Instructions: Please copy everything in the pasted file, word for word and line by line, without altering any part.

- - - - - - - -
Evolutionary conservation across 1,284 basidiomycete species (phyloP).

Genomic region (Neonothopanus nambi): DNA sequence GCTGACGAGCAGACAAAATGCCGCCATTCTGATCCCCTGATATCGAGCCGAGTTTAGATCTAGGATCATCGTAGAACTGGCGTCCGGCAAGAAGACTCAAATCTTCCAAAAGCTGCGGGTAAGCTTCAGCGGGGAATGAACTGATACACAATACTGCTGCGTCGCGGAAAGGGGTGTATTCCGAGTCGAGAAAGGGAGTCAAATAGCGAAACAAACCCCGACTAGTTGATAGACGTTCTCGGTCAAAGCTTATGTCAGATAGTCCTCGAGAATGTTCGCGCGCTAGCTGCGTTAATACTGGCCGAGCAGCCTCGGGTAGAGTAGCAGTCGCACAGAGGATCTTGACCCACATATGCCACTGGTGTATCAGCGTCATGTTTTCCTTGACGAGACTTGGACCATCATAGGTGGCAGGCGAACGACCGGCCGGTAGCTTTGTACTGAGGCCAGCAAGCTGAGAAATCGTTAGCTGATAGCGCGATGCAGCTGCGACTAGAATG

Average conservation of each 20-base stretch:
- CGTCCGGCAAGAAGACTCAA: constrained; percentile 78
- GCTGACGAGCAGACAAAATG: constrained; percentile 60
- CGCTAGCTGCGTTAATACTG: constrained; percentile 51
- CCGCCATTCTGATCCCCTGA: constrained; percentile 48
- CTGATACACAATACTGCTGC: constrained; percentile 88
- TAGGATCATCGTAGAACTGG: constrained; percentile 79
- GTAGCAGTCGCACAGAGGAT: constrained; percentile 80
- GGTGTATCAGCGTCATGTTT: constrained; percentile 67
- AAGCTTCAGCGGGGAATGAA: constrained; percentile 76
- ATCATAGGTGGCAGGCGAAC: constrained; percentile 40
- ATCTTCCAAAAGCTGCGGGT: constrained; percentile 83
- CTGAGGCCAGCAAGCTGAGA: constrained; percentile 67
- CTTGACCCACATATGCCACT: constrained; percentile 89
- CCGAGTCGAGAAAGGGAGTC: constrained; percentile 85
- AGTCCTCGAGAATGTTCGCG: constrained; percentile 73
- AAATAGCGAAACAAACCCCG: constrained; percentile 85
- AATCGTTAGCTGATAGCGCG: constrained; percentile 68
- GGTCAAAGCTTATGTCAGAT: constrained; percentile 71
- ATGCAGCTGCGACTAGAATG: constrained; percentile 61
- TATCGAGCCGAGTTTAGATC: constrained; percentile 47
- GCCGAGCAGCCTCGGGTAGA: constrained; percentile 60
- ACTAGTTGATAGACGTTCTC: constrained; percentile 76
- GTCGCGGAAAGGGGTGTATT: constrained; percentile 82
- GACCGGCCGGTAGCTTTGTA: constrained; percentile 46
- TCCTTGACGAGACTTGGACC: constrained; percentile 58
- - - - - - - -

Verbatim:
Evolutionary conservation across 1,284 basidiomycete species (phyloP).

Genomic region (Neonothopanus nambi): DNA sequence GCTGACGAGCAGACAAAATGCCGCCATTCTGATCCCCTGATATCGAGCCGAGTTTAGATCTAGGATCATCGTAGAACTGGCGTCCGGCAAGAAGACTCAAATCTTCCAAAAGCTGCGGGTAAGCTTCAGCGGGGAATGAACTGATACACAATACTGCTGCGTCGCGGAAAGGGGTGTATTCCGAGTCGAGAAAGGGAGTCAAATAGCGAAACAAACCCCGACTAGTTGATAGACGTTCTCGGTCAAAGCTTATGTCAGATAGTCCTCGAGAATGTTCGCGCGCTAGCTGCGTTAATACTGGCCGAGCAGCCTCGGGTAGAGTAGCAGTCGCACAGAGGATCTTGACCCACATATGCCACTGGTGTATCAGCGTCATGTTTTCCTTGACGAGACTTGGACCATCATAGGTGGCAGGCGAACGACCGGCCGGTAGCTTTGTACTGAGGCCAGCAAGCTGAGAAATCGTTAGCTGATAGCGCGATGCAGCTGCGACTAGAATG

Average conservation of each 20-base stretch:
- CGTCCGGCAAGAAGACTCAA: constrained; percentile 78
- GCTGACGAGCAGACAAAATG: constrained; percentile 60
- CGCTAGCTGCGTTAATACTG: constrained; percentile 51
- CCGCCATTCTGATCCCCTGA: constrained; percentile 48
- CTGATACACAATACTGCTGC: constrained; percentile 88
- TAGGATCATCGTAGAACTGG: constrained; percentile 79
- GTAGCAGTCGCACAGAGGAT: constrained; percentile 80
- GGTGTATCAGCGTCATGTTT: constrained; percentile 67
- AAGCTTCAGCGGGGAATGAA: constrained; percentile 76
- ATCATAGGTGGCAGGCGAAC: constrained; percentile 40
- ATCTTCCAAAAGCTGCGGGT: constrained; percentile 83
- CTGAGGCCAGCAAGCTGAGA: constrained; percentile 67
- CTTGACCCACATATGCCACT: constrained; percentile 89
- CCGAGTCGAGAAAGGGAGTC: constrained; percentile 85
- AGTCCTCGAGAATGTTCGCG: constrained; percentile 73
- AAATAGCGAAACAAACCCCG: constrained; percentile 85
- AATCGTTAGCTGATAGCGCG: constrained; percentile 68
- GGTCAAAGCTTATGTCAGAT: constrained; percentile 71
- ATGCAGCTGCGACTAGAATG: constrained; percentile 61
- TATCGAGCCGAGTTTAGATC: constrained; percentile 47
- GCCGAGCAGCCTCGGGTAGA: constrained; percentile 60
- ACTAGTTGATAGACGTTCTC: constrained; percentile 76
- GTCGCGGAAAGGGGTGTATT: constrained; percentile 82
- GACCGGCCGGTAGCTTTGTA: constrained; percentile 46
- TCCTTGACGAGACTTGGACC: constrained; percentile 58